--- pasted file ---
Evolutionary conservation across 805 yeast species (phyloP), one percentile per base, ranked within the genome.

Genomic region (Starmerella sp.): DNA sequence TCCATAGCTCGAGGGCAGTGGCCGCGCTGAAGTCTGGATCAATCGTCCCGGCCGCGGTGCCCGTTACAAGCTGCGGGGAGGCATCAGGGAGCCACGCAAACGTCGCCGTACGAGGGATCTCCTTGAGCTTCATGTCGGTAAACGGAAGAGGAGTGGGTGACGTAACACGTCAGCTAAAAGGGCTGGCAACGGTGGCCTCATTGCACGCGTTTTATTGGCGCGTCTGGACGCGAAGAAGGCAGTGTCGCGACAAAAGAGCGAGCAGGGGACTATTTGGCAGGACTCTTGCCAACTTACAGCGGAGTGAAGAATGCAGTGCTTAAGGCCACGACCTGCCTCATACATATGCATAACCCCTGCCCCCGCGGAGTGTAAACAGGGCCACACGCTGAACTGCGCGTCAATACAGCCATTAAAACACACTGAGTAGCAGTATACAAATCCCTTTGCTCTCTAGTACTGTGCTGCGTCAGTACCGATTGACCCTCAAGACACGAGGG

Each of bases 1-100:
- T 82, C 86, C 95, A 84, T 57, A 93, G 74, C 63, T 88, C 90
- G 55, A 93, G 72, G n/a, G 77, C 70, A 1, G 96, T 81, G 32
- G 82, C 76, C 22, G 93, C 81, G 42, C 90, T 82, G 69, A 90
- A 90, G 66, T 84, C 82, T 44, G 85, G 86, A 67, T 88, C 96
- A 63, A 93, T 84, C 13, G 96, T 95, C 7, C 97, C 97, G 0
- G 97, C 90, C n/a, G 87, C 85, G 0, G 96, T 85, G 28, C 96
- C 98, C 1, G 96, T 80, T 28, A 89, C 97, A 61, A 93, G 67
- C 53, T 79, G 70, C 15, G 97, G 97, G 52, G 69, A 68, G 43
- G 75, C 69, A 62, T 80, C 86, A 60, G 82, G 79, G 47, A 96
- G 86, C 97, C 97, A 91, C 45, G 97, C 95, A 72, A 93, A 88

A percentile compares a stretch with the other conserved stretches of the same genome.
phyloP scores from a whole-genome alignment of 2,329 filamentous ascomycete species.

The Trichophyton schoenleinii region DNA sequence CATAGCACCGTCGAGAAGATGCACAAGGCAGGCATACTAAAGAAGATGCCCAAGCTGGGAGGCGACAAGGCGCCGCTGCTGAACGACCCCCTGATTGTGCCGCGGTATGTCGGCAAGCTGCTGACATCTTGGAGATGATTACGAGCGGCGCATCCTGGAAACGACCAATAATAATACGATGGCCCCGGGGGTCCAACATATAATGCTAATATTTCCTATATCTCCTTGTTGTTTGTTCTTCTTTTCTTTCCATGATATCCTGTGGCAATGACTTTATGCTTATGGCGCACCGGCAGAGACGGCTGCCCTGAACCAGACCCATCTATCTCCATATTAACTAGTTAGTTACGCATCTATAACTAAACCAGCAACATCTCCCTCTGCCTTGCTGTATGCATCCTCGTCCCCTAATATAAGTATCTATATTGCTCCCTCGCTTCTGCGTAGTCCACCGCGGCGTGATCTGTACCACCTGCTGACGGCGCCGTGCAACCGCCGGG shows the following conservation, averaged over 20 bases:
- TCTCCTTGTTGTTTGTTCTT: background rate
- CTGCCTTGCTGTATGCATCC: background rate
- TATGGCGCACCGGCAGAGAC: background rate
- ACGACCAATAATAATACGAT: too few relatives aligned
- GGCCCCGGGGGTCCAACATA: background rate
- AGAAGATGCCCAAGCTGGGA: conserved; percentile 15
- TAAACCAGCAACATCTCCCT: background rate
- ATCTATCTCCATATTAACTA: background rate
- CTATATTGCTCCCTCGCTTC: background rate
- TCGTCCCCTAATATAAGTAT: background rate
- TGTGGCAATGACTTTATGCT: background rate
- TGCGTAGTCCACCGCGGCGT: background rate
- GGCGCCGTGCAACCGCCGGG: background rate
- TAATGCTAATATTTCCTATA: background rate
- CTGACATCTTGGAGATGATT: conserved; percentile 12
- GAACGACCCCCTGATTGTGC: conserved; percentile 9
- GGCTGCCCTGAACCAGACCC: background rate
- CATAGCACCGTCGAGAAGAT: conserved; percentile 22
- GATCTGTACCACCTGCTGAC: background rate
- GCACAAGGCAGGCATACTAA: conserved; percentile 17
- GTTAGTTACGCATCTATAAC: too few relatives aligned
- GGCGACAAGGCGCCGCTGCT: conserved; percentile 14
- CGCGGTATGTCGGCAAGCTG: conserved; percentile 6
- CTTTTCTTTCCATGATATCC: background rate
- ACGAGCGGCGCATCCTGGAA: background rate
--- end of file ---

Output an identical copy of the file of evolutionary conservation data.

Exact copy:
Evolutionary conservation across 805 yeast species (phyloP), one percentile per base, ranked within the genome.

Genomic region (Starmerella sp.): DNA sequence TCCATAGCTCGAGGGCAGTGGCCGCGCTGAAGTCTGGATCAATCGTCCCGGCCGCGGTGCCCGTTACAAGCTGCGGGGAGGCATCAGGGAGCCACGCAAACGTCGCCGTACGAGGGATCTCCTTGAGCTTCATGTCGGTAAACGGAAGAGGAGTGGGTGACGTAACACGTCAGCTAAAAGGGCTGGCAACGGTGGCCTCATTGCACGCGTTTTATTGGCGCGTCTGGACGCGAAGAAGGCAGTGTCGCGACAAAAGAGCGAGCAGGGGACTATTTGGCAGGACTCTTGCCAACTTACAGCGGAGTGAAGAATGCAGTGCTTAAGGCCACGACCTGCCTCATACATATGCATAACCCCTGCCCCCGCGGAGTGTAAACAGGGCCACACGCTGAACTGCGCGTCAATACAGCCATTAAAACACACTGAGTAGCAGTATACAAATCCCTTTGCTCTCTAGTACTGTGCTGCGTCAGTACCGATTGACCCTCAAGACACGAGGG

Each of bases 1-100:
- T 82, C 86, C 95, A 84, T 57, A 93, G 74, C 63, T 88, C 90
- G 55, A 93, G 72, G n/a, G 77, C 70, A 1, G 96, T 81, G 32
- G 82, C 76, C 22, G 93, C 81, G 42, C 90, T 82, G 69, A 90
- A 90, G 66, T 84, C 82, T 44, G 85, G 86, A 67, T 88, C 96
- A 63, A 93, T 84, C 13, G 96, T 95, C 7, C 97, C 97, G 0
- G 97, C 90, C n/a, G 87, C 85, G 0, G 96, T 85, G 28, C 96
- C 98, C 1, G 96, T 80, T 28, A 89, C 97, A 61, A 93, G 67
- C 53, T 79, G 70, C 15, G 97, G 97, G 52, G 69, A 68, G 43
- G 75, C 69, A 62, T 80, C 86, A 60, G 82, G 79, G 47, A 96
- G 86, C 97, C 97, A 91, C 45, G 97, C 95, A 72, A 93, A 88

A percentile compares a stretch with the other conserved stretches of the same genome.
phyloP scores from a whole-genome alignment of 2,329 filamentous ascomycete species.

The Trichophyton schoenleinii region DNA sequence CATAGCACCGTCGAGAAGATGCACAAGGCAGGCATACTAAAGAAGATGCCCAAGCTGGGAGGCGACAAGGCGCCGCTGCTGAACGACCCCCTGATTGTGCCGCGGTATGTCGGCAAGCTGCTGACATCTTGGAGATGATTACGAGCGGCGCATCCTGGAAACGACCAATAATAATACGATGGCCCCGGGGGTCCAACATATAATGCTAATATTTCCTATATCTCCTTGTTGTTTGTTCTTCTTTTCTTTCCATGATATCCTGTGGCAATGACTTTATGCTTATGGCGCACCGGCAGAGACGGCTGCCCTGAACCAGACCCATCTATCTCCATATTAACTAGTTAGTTACGCATCTATAACTAAACCAGCAACATCTCCCTCTGCCTTGCTGTATGCATCCTCGTCCCCTAATATAAGTATCTATATTGCTCCCTCGCTTCTGCGTAGTCCACCGCGGCGTGATCTGTACCACCTGCTGACGGCGCCGTGCAACCGCCGGG shows the following conservation, averaged over 20 bases:
- TCTCCTTGTTGTTTGTTCTT: background rate
- CTGCCTTGCTGTATGCATCC: background rate
- TATGGCGCACCGGCAGAGAC: background rate
- ACGACCAATAATAATACGAT: too few relatives aligned
- GGCCCCGGGGGTCCAACATA: background rate
- AGAAGATGCCCAAGCTGGGA: conserved; percentile 15
- TAAACCAGCAACATCTCCCT: background rate
- ATCTATCTCCATATTAACTA: background rate
- CTATATTGCTCCCTCGCTTC: background rate
- TCGTCCCCTAATATAAGTAT: background rate
- TGTGGCAATGACTTTATGCT: background rate
- TGCGTAGTCCACCGCGGCGT: background rate
- GGCGCCGTGCAACCGCCGGG: background rate
- TAATGCTAATATTTCCTATA: background rate
- CTGACATCTTGGAGATGATT: conserved; percentile 12
- GAACGACCCCCTGATTGTGC: conserved; percentile 9
- GGCTGCCCTGAACCAGACCC: background rate
- CATAGCACCGTCGAGAAGAT: conserved; percentile 22
- GATCTGTACCACCTGCTGAC: background rate
- GCACAAGGCAGGCATACTAA: conserved; percentile 17
- GTTAGTTACGCATCTATAAC: too few relatives aligned
- GGCGACAAGGCGCCGCTGCT: conserved; percentile 14
- CGCGGTATGTCGGCAAGCTG: conserved; percentile 6
- CTTTTCTTTCCATGATATCC: background rate
- ACGAGCGGCGCATCCTGGAA: background rate